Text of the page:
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Educate me Custer, Why has the SCOTUS defended the 1st. Ammendment and applied it to all individuals and not let the states pre-empt it? Why not the 2nd. Ammendment also, especially as the FEDS have re-affirmed it as an individual right? What makes one Ammendment trump another? I'm honestly not being contrary, I'd really like to know.
 

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DADDY WARBUCKS
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As originally written, the BOR was not intended to apply to the states. It was a guarantee of rights that could not be infringed by the Feds only.

The states could have banned guns, banned religion, banned free speech or any of them, including specifying a state religion had they so desired. As a practical matter, most state constitutions have similar protections but they do differ in how written and interpreted.

After the Civil War, the 14th amendment was passed. The intent, IMHO was to prevent states from taking away citizenship rights of the newly freed slaves but in many ways, the amendment was dormant.

In the 20th century, SCOTUS started to get cases brought against the states, starting with civil rights issues and created a concept called "incorporation" in order to apply BOR protections against the states for the first time. Pretty soon free speech, religion and ciminal rights (like Miranda) protections came up and were selectively incorporated.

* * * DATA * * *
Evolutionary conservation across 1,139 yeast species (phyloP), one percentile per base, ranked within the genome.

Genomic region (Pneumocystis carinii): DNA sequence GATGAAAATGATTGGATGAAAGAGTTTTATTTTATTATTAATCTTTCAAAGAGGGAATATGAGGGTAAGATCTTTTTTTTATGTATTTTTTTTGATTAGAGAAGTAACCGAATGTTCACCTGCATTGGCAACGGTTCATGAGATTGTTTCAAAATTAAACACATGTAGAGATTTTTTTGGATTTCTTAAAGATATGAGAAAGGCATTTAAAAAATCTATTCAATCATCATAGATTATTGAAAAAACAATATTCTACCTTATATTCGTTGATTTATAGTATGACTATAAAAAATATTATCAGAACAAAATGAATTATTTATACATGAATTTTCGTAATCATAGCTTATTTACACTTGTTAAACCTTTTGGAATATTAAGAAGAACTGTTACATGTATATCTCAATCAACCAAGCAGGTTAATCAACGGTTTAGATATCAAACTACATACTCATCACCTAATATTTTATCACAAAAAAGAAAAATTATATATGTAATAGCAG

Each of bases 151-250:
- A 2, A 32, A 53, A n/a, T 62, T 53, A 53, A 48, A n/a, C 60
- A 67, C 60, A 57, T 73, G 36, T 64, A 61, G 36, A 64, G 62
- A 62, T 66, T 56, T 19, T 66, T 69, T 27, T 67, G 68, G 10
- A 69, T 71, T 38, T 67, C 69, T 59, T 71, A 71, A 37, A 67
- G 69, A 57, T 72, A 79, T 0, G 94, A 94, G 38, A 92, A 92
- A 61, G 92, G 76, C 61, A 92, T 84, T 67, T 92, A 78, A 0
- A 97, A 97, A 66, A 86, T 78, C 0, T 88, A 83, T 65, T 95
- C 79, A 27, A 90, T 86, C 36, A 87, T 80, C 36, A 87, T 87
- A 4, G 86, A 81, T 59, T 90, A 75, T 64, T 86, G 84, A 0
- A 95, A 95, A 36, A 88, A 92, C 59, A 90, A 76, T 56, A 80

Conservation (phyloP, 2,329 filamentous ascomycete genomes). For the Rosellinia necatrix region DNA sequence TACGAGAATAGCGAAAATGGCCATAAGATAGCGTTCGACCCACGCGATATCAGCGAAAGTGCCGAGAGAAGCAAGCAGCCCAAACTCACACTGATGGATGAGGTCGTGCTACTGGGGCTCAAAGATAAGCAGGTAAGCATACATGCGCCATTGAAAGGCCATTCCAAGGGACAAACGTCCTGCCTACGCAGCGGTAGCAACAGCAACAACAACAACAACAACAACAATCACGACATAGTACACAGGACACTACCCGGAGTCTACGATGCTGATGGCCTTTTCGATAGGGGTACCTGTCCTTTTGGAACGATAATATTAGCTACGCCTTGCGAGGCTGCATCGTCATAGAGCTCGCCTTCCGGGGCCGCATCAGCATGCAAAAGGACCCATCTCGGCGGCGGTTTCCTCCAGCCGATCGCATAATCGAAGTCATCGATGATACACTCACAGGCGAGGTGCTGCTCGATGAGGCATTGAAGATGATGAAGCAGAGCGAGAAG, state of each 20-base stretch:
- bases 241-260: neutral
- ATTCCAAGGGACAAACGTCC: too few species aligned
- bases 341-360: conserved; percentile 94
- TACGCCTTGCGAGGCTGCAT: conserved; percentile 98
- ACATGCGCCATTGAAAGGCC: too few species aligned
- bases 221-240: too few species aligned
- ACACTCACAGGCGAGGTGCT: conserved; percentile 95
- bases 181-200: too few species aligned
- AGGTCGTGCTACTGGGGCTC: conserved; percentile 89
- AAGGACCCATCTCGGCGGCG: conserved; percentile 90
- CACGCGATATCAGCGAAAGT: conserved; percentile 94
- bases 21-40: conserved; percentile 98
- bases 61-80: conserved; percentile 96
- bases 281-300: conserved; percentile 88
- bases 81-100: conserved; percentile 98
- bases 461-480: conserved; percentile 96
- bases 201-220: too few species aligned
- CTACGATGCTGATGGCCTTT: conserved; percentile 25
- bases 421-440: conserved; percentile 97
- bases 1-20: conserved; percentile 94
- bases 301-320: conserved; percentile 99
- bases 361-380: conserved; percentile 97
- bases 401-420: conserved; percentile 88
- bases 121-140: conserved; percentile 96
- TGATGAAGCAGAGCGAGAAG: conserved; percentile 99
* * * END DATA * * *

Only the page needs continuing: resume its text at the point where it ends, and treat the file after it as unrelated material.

Not everything in the BOR has been incorporated and interestingly some things not even in there have been found such as "privacy".

Why not the second? I think the advocacy groups that support those parts of the BOR have been very effective and very strategic in taking cases to court that create and build that doctrine on their behalf.

They also have a moral high ground, if you will, that engenders more social outrage than the rights to own a gun. Plus, I think gun owners have been passive, their organizations have done reasonably well in legislation but not well in the courts.

Clearly the future appointments to SCOTUS will determine if they will ever treat the second like other parts of the BOR.
 

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Excellent, taught me more on implementation of the BOR than I ever knew. It looks like there is light coming through the crack in the door to get 2nd. on an equal footing. What with Bush being re-elceted and SCOTUS going through a major overhaul in the next 4 years we can only hope for 2-4 new appointees that will be in agreement with 2nd. Ammendment principles.
 

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DADDY WARBUCKS
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I am not that confident about it.

The irony is that conservatives do not favor judicial activists, generally support state's rights and hate Federal intrusion.